Professional Keynote Speaker, Author, Innovation Expert

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    Last Updated on May 22, 2019

    50 Great People To Follow On LinkedIn, No Matter Your Industry

    50 Great People To Follow On LinkedIn, No Matter Your Industry

    LinkedIn is an excellent platform to network with great people to help you in your career and businesses. However, with over 575 million people on the site, who should you follow? This list will steer you to the right people to follow, organized by categories of expertise.

    Job Search Experts

    You will likely have several jobs throughout the course of your career, and you will constantly need advice on new trends and strategies out there in the job market. Here are the LinkedIn experts who you should follow on these matters.

    1. Liz Ryan is the CEO and founder of Human Workplace. Her articles on job searching are filled with creative and colorful cartoons.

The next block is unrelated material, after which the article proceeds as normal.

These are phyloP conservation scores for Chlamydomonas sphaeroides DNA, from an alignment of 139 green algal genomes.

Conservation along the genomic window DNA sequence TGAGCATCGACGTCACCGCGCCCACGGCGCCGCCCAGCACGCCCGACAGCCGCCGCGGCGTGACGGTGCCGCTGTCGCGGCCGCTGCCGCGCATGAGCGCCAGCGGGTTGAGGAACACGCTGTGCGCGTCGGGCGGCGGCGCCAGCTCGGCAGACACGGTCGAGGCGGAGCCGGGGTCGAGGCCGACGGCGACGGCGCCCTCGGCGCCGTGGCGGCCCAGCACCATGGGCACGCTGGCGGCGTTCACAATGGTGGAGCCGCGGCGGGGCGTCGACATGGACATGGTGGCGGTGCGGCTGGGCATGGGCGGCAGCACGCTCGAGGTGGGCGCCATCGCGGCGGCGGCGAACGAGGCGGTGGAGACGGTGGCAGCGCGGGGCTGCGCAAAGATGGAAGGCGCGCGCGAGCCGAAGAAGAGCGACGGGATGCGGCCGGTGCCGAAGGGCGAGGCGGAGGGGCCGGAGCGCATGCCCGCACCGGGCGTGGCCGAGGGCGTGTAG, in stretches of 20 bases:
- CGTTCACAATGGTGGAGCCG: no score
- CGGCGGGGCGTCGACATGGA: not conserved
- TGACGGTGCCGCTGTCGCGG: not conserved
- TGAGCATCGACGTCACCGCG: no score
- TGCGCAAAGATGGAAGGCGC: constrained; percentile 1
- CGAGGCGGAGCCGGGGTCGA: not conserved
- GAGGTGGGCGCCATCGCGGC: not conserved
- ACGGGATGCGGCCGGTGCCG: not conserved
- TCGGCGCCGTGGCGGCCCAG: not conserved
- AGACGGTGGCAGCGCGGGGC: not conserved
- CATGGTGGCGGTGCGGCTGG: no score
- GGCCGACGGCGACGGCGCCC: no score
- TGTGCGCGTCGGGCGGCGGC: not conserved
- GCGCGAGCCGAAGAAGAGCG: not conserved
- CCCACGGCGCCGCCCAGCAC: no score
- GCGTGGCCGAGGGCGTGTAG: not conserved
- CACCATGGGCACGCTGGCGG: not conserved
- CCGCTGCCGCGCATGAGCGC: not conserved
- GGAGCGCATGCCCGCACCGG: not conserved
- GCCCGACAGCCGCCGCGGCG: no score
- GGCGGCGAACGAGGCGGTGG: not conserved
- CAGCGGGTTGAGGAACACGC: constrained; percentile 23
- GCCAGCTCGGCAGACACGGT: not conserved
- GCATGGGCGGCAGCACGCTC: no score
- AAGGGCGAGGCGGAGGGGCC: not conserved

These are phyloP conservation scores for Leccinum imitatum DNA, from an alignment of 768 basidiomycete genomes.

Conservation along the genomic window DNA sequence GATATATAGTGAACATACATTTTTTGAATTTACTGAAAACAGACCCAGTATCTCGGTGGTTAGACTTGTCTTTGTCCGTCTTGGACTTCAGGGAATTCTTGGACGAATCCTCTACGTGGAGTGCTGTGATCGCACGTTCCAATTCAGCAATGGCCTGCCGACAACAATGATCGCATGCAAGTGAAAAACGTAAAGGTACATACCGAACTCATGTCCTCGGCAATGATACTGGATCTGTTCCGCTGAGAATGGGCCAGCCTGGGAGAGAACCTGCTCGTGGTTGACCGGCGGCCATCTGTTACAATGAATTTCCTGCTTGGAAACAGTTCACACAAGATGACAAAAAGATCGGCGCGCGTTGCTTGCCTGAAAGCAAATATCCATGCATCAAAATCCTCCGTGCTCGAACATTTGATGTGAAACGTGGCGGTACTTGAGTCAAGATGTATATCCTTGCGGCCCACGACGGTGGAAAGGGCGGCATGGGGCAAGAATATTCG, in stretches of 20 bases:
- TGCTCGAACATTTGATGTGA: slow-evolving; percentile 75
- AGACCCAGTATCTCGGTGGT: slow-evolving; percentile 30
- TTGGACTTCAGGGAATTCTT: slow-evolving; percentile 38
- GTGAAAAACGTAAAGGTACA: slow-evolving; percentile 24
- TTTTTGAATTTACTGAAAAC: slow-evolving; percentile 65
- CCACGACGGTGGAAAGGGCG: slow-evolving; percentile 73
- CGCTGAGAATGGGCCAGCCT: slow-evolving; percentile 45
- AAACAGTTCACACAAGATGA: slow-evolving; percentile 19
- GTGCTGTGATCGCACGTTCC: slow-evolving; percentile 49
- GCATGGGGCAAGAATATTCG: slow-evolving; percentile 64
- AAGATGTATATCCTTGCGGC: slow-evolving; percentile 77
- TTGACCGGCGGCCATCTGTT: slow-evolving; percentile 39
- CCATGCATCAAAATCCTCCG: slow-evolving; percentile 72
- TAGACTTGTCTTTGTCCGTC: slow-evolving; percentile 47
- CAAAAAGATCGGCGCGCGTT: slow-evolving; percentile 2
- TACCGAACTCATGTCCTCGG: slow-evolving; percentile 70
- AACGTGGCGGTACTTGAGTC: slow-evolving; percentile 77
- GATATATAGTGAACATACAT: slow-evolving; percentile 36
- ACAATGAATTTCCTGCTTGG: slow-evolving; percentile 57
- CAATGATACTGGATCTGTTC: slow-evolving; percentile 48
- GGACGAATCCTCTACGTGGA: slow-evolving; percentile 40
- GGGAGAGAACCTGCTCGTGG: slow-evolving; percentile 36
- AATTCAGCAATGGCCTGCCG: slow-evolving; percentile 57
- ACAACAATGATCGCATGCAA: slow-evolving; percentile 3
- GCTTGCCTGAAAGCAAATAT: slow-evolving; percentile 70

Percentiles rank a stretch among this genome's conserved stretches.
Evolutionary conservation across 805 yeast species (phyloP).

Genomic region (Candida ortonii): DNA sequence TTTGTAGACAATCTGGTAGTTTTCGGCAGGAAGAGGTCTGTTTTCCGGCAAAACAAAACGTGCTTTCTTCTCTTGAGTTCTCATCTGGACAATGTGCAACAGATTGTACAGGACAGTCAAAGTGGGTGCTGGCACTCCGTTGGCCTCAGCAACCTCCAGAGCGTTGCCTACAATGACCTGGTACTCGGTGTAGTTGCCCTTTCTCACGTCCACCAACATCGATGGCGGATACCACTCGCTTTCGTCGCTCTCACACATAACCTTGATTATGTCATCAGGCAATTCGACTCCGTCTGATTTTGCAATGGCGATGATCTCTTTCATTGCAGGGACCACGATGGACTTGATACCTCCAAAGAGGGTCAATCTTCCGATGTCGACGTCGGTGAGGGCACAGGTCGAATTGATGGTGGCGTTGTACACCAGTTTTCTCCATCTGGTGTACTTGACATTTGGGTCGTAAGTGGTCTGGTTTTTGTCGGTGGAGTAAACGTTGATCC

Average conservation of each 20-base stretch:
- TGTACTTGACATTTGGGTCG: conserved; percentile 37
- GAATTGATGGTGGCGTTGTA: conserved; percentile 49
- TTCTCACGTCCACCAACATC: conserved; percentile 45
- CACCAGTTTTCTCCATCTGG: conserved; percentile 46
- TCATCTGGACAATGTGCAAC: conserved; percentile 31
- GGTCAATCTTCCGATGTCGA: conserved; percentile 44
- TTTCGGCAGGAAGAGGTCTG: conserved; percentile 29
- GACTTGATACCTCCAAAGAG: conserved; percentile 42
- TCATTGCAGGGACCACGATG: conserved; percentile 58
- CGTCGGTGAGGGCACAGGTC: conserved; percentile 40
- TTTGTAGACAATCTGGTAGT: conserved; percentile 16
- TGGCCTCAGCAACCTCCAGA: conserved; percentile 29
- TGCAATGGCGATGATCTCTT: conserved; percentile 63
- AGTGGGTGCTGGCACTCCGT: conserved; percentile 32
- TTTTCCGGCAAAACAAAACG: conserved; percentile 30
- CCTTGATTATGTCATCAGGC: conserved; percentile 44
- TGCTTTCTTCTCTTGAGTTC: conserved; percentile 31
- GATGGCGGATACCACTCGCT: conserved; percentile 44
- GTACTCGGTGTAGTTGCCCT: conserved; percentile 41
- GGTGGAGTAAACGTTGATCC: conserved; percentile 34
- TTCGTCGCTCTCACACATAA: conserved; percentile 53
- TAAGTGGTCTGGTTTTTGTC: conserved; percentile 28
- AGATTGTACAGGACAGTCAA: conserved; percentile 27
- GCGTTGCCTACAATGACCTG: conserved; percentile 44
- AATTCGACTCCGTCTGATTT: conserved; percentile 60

2. Lou Adler is the author of The Essential Guide for Hiring and Getting Hired.

    3. Dr. Marla Gottschalk will help you make an impact in a new job.

    4. Hannah Morgan runs CareerSherpa.net, where she gives expert advice on job searching and how to be more visible online.

    5. Alison Doyle is the CEO and Founder of CareerToolBelt.com.

    Management Experts

    They say that people leave managers, not jobs. These experts in LinkedIn will help you become your employees’ dream manager.

    6. Jeff Weiner. How can we leave out the CEO of LinkedIn himself?

    7. Nozomi Morgan is an executive coach. She can help you transition from a boss to a true leader.